Sadly, the persons who should love or care for a family member or charge with infirmities or old age, can and do perform terrible acts against their parents and the older people they care for. A trusted child or caregiver can succeed in cheating an elder out of money and property by means of mental, physical and or financial elder abuse. Elder abuse is achieved by coercion and undue influence coupled with the elder’s fear of being alone and unassisted. Elders often give in to physical threats that the caregiver will leave them alone, hit them, or not take them to the bathroom. Elders are especially susceptible to emotional threats or fear that the family member will not love or continue to visit them.
The following is a list of things are some of the dangers I have seen during my years of practicing elder law. If you read through the list and recognize what people might try to do to you, you might be better able to withstand their influence or call someone to help you withstand it. Some people to call are listed at the end of this article. You can get their local phone numbers in the front of your phone book or online.
Children and caregivers can and do:
- Try to get their own name put on title of the house, either alone or as joint tenant with right of survivorship. This cuts other siblings off from inheriting the house.
- Try to get authority to write checks on your bank account. This means all the elder’s money is usable by the caregiver. One of my clients’ caregivers appropriated $45,000 from her charge’s bank accounts. A conservator I know took $300,000 from the conservatee’s accounts.
- Take the elder to the bank to withdraw funds of which they take control. Frequent bank visits can rapidly deplete the elder’s resources.
- Get made joint tenant of a bank account. This means whatever is in the account at the principal’s death automatically belongs to the surviving joint tenant. The rest of the kids get none of it.
- Try to get annuities or pension benefits put in their name. This allows them to cash in the full amount and leaves the elder without the monthly stipend. Of course, the elder has to pay the tax consequences.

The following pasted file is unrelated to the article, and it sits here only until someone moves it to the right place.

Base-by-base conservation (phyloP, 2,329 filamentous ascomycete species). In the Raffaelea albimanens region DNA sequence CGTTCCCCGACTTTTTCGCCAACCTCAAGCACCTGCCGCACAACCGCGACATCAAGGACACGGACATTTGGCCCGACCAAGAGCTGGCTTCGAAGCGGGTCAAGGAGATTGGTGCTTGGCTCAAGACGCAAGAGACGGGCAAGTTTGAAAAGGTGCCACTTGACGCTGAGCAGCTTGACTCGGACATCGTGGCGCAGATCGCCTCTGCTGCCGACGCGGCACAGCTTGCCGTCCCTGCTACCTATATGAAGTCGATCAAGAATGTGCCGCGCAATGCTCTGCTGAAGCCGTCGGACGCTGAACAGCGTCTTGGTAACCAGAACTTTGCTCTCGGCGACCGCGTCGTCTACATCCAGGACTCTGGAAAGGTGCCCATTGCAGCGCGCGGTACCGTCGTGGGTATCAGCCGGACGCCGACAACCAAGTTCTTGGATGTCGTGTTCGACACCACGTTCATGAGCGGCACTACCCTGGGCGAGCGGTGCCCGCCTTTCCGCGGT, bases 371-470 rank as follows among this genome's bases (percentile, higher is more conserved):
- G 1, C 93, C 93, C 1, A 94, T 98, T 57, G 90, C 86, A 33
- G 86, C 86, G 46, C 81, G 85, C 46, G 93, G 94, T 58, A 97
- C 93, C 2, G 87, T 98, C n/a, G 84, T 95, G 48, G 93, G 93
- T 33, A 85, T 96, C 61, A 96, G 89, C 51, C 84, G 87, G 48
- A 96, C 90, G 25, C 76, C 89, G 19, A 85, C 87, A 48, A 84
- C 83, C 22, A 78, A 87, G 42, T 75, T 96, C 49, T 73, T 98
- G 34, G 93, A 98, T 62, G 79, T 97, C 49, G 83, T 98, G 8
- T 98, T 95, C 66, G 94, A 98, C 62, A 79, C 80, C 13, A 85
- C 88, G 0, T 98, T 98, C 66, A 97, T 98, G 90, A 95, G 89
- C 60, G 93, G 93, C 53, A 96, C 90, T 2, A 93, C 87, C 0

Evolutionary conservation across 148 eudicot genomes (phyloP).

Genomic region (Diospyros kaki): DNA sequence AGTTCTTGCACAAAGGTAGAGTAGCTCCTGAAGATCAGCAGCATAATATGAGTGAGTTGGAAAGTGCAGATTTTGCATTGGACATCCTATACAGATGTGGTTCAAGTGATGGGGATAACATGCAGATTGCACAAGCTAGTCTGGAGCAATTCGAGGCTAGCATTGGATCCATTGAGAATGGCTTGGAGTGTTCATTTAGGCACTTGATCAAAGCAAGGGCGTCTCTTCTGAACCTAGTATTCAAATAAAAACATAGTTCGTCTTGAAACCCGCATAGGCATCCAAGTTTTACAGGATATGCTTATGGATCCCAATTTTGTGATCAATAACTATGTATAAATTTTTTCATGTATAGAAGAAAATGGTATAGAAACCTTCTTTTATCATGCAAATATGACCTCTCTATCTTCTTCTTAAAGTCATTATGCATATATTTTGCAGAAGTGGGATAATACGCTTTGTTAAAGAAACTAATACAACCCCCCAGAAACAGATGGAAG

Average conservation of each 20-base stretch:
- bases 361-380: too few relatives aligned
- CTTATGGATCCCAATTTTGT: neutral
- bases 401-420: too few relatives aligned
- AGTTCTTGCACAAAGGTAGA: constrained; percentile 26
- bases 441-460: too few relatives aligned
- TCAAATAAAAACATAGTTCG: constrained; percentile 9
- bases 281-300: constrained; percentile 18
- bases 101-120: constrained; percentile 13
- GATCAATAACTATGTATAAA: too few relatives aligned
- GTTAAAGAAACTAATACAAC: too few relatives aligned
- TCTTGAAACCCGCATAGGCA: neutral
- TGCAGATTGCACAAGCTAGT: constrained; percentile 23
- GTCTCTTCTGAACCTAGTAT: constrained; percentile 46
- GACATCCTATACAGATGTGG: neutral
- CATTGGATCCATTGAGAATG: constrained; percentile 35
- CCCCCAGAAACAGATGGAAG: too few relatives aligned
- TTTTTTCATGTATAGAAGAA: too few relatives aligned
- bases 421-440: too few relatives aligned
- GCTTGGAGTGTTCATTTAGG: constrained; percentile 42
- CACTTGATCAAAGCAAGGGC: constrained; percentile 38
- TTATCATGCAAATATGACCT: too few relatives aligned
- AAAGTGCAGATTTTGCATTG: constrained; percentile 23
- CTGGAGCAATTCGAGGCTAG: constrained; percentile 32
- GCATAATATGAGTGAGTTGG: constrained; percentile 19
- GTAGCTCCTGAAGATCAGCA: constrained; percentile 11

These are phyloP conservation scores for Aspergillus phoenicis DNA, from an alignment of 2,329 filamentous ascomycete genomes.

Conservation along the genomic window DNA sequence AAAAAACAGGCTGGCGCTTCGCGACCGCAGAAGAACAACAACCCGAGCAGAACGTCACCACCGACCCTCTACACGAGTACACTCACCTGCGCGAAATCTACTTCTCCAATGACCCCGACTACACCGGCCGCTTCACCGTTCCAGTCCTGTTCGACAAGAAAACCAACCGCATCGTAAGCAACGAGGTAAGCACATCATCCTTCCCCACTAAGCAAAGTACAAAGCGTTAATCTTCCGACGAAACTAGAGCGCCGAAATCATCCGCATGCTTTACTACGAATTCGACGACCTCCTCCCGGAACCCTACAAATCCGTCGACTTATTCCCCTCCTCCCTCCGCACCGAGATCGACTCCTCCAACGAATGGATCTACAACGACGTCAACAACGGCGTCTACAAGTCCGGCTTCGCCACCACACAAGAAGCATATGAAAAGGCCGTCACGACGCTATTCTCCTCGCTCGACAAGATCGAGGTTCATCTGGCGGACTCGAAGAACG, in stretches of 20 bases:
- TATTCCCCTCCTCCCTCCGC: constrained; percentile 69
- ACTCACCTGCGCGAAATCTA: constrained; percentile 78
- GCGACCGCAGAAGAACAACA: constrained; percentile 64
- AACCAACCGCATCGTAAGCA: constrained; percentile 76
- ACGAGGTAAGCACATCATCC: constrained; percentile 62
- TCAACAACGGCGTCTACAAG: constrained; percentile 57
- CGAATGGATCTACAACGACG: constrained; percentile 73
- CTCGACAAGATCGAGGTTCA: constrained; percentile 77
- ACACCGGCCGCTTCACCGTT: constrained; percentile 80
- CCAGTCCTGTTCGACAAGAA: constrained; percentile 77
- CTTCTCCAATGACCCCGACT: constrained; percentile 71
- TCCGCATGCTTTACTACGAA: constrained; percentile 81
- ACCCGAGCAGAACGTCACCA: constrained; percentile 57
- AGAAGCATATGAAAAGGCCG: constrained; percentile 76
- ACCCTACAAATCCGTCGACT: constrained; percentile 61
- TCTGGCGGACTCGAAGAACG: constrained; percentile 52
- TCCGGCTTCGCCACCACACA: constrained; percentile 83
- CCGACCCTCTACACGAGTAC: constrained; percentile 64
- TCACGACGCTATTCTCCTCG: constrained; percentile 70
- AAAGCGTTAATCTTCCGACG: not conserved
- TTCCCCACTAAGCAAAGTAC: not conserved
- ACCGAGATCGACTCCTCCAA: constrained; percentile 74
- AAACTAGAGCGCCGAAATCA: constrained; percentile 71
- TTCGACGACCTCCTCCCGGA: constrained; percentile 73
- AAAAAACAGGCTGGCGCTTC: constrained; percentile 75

- Try to conserve the elder to get control of all assets. This makes the elder totally dependent on the conservator for everything and it dehumanizes the elder because their desires and expressed needs are not heeded.
- Write a new will for the elders and induce them to sign it without the elder understanding the provisions. The new will is often executed as a result of coercion, such as a threat to never come visit them. Sometimes an elder will accede to this demand for fear of alienating the child or caregiver. This type of will is often contested, which costs the estate lots of money in a probate proceeding.
- Get cars and other property titled in their names. It’s amazing how much finagling and cheating someone will undergo to get an old car that isn’t worth much money. If the car is new and more valuable, they work faster and harder to get it in their name.
- Take away the elder’s driver’s license or identification, credit and debit cards and checkbooks. This makes the elder totally defenseless and dependent on the generosity of the person who took their cards and money.
- Take control of the money and credit cards. After gaining control, they give the elder a minuscule sum of money each month, keeping the rest for themselves. In one family, the children used an online grocery delivery service to place expensive orders of unnecessary and inappropriate food with no concern about the elder’s preferences and needs.
- Fail to take an elder to doctors or provide their medicines. One conservator denied her mother prescribed daily medicines for 8 weeks.
- Get named health care agent. In this way, the agent can influence medical staff negatively about the elder to get the elder conserved or improperly treated so they will die sooner. I saw one perfectly healthy lady get conserved, waste away from depression and malnutrition, be zoned out from medication she didn’t need, and die six months later.
If anything like this is happening to you or someone you know who is over 65, it is elder abuse. The elder shouldn’t just take it and keep quiet. Call someone who can stop the abuse. Here is a suggested list of who to call. If they can’t help you, they’ll give you the number of someone who can help.
- An elder law lawyer
- HELPLINK 1.800.273.6222
- Your Local Council on Aging
- Your county’s Adult Protective Services
- Seniors at Home
- Don’t Borrow Trouble
- CANHR 1.800.474.1116
Before any of the dangers listed above happens to you, you should form a relationship with an Estate Planning and Elder Law Attorney who will provide the legal documents that will keep you well cared for in case you become ill or lose mental or physical capacity to care for yourself. You can execute a Durable Power of Attorney for finances, an Advance Health Care Directive or Living Will for health care decisions, and even a Care Contract with a caregiver.
Remember, the only one you can trust to plan efficiently to take care of your interests is yourself. Make sure you are knowledgeable about the available powers of attorney for finances and for health decisions and have planned in advance what to do if you should become unable to manage your own financial and health affairs.